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Book review: The Things She Owned

Books & Poetry

Rhoda Okoidigun reviews Adelaide author Katherine Tamiko Arguile’s hauntingly beautiful novel The Things She Owned in this article published as part of Writers SA’s literary criticism series A Year in Review.

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The Things She Owned, by Japanese-Australian writer Katherine Tamiko Arguile, is a riveting novel exploring the desperately strained relationship between a mother (Michiko) and daughter (Erika).

The story follows the dual perspectives of Erika and Michiko, with Erika’s narrative describing her present life and Michiko’s detailing the past. Each chapter is punctuated by a brief yet thorough description of the things “she”, Michiko, owned in her lifetime, with all the items of significance to the story.

Erika is burdened by the memory of her mother as she holds onto the pain of the past. Growing up, she did not know her father’s identity, while her strong-willed mother commanded Erika refer to her as Michiko rather than Mama. Michiko was more concerned with keeping up appearances and entertaining her male “friends” than with the happiness and well-being of her daughter.

Due to the trauma suffered as a result of her mother’s cruelty, Erika’s current life in London at the age of 30 is grey and hollow. She has entrenched herself in a comfortable routine of cleaning and cooking, distractions that help her escape her memories. But the signs of her sorrow are there, nonetheless: in her inability to dust the alcove upon which her mother’s remains rest, her phobia of water, and the growing guilt that looms inside her.

Michiko herself grew up in Japan during World War II. She was raised by a scared mother and an abusive father, enduring not just a scarcity of food, but of comfort, love and happiness.

After a fateful encounter with an American soldier towards the end of the war, Michiko’s life changed forever. She dreamt the American dream – the glitz and glamour promised by Hollywood movies – and became convinced she was fated to be extraordinary.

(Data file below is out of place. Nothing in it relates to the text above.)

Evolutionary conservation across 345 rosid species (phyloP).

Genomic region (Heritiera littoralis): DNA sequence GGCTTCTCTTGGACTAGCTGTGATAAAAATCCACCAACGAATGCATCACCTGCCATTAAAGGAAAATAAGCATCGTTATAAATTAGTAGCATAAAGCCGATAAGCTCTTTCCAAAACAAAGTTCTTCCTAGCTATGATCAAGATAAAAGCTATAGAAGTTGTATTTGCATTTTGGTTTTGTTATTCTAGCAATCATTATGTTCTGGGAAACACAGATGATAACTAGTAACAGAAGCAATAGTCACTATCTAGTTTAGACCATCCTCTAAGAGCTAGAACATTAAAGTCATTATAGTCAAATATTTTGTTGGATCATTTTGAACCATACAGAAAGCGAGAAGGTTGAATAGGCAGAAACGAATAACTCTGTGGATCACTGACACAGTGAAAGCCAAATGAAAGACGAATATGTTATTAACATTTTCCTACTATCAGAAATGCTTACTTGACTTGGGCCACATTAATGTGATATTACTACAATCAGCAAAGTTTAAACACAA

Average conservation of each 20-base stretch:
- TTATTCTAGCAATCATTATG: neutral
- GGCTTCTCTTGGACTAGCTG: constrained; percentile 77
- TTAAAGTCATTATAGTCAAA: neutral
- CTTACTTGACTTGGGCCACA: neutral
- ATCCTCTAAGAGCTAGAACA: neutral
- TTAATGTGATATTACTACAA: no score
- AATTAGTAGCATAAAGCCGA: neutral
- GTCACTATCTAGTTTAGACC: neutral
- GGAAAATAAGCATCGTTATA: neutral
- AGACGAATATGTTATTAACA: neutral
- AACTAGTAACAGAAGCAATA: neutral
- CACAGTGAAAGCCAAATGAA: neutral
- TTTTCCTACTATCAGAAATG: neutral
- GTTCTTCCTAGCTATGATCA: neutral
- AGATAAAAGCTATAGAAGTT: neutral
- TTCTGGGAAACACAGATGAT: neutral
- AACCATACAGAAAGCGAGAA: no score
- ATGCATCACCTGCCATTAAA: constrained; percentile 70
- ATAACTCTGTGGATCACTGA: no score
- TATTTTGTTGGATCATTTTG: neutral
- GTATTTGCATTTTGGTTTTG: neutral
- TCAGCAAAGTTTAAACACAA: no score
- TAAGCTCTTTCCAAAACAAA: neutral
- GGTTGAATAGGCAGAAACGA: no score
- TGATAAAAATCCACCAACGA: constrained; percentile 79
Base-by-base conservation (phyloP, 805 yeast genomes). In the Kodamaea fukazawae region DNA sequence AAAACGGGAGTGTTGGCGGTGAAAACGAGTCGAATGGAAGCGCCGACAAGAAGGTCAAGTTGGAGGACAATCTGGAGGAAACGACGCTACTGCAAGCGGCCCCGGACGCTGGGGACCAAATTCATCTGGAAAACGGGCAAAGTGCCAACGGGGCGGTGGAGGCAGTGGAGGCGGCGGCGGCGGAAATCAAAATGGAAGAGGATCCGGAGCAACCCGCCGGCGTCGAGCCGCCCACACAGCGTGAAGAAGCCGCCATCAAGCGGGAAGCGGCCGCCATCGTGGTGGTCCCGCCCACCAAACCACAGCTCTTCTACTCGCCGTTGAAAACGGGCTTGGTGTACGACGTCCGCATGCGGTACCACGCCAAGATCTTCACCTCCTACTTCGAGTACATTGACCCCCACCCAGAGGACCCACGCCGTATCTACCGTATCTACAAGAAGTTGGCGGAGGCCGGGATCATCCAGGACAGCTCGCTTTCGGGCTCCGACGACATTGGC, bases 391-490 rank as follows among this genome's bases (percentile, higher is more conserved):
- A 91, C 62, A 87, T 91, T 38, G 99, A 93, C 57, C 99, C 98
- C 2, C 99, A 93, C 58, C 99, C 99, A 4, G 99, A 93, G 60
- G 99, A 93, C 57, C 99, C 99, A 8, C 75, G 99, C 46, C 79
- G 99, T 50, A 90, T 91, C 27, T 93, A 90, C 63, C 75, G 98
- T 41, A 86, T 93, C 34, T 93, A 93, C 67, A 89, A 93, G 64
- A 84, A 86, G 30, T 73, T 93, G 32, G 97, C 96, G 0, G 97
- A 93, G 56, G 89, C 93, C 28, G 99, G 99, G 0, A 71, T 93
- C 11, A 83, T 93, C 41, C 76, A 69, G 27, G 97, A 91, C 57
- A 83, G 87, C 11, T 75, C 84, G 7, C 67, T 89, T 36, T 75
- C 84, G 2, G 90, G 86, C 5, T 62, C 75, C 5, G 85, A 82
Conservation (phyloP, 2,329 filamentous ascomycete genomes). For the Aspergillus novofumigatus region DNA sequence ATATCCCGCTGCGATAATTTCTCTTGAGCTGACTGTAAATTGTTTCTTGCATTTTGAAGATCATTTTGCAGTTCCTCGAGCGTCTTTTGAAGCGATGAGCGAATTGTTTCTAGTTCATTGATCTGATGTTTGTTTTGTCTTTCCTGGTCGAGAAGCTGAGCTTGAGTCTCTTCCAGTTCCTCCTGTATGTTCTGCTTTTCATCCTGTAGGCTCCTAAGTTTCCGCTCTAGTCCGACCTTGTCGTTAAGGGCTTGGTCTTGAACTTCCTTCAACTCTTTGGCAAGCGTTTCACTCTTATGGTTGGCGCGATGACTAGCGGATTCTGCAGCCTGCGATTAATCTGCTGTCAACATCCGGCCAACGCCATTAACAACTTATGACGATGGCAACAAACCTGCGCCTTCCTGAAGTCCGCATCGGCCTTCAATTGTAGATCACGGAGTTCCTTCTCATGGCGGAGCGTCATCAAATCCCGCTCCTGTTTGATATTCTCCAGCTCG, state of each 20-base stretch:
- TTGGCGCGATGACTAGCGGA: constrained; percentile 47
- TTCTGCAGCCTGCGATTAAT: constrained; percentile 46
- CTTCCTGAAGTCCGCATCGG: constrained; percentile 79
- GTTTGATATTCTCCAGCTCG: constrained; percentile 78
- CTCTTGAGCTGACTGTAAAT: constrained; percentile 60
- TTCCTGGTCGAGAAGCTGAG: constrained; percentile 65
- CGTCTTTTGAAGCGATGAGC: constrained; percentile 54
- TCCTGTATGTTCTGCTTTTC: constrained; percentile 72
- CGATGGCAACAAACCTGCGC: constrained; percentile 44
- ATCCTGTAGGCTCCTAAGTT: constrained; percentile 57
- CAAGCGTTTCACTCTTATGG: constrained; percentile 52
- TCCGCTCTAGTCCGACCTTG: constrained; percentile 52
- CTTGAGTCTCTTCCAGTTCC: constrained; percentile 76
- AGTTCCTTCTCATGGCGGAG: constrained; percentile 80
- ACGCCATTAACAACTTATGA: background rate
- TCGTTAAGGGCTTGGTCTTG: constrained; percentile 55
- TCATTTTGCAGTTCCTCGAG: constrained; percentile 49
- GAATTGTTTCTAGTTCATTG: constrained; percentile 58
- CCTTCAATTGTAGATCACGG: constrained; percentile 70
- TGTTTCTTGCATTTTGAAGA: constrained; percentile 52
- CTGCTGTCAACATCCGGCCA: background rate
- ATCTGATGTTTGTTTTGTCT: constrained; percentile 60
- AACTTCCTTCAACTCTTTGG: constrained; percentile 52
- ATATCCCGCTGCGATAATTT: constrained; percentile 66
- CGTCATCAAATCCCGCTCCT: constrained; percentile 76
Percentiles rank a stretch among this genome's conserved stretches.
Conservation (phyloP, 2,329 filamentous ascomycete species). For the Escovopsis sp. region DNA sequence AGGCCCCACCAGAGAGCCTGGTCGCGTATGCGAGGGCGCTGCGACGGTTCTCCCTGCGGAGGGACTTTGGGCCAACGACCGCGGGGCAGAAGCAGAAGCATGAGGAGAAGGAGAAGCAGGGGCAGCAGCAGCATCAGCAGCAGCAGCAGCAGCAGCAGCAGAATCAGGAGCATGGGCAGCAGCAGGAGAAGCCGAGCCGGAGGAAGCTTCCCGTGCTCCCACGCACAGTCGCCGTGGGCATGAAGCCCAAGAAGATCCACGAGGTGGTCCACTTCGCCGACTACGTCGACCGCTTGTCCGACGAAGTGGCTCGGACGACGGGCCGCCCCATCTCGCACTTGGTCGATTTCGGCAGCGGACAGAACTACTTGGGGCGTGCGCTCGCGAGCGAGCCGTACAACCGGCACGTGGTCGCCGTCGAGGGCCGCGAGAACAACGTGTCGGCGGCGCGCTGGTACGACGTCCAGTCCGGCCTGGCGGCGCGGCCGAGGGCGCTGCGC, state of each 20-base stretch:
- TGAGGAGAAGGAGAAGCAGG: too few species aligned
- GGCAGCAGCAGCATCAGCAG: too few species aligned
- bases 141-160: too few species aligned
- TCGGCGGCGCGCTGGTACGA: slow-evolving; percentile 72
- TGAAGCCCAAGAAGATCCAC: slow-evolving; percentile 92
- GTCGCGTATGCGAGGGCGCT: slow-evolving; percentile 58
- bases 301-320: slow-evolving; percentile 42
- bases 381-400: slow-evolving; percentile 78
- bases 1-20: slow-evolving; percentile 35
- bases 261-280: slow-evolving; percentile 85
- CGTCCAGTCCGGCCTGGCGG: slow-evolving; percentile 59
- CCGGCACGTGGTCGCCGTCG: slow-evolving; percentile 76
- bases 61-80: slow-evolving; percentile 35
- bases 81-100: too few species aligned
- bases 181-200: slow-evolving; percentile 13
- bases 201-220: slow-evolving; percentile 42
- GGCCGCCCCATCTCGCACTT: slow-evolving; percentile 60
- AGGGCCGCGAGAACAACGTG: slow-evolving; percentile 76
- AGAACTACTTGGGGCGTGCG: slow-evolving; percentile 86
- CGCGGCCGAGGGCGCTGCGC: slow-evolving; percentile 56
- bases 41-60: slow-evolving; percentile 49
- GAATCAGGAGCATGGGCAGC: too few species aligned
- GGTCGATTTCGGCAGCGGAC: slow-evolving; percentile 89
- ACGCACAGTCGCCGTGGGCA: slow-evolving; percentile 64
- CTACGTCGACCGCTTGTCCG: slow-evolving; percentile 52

A series of events propel Erika to embark on a journey in search of peace, remedies and even redemption. The mystery surrounding her mother’s death and her father’s identity are unshrouded as she strives to break the yoke of unreciprocated love, misery and lack of forgiveness for both others and one’s self.

There is much depth to Tamiko Arguile’s novel, with each chapter unravelling new layers of secrecy and answers. The characters are fleshed out and very well developed, and the story is rich in Japanese culture, language and history; fans of Memoirs of a Geisha will find this most appealing. The Things She Owned is hauntingly beautiful.

The Things She Owned is published by Affirm Press.

Rhoda Okoidigun is a writer based in Adelaide. Her poetry has been published in the True North anthology “You Are Not Alone”. 

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A Year in Review is an initiative by Writers SA, with assistance from the Australia Council of the Arts, to produce a series of book reviews published in InDaily over the next 12 months.

The reviews will focus on titles published during the pandemic, highlighting the work of Australian authors and publishers during this difficult time for the sector, and giving literary critics an outlet for their work that supports a strong culture of reading.

See previously published reviews here.

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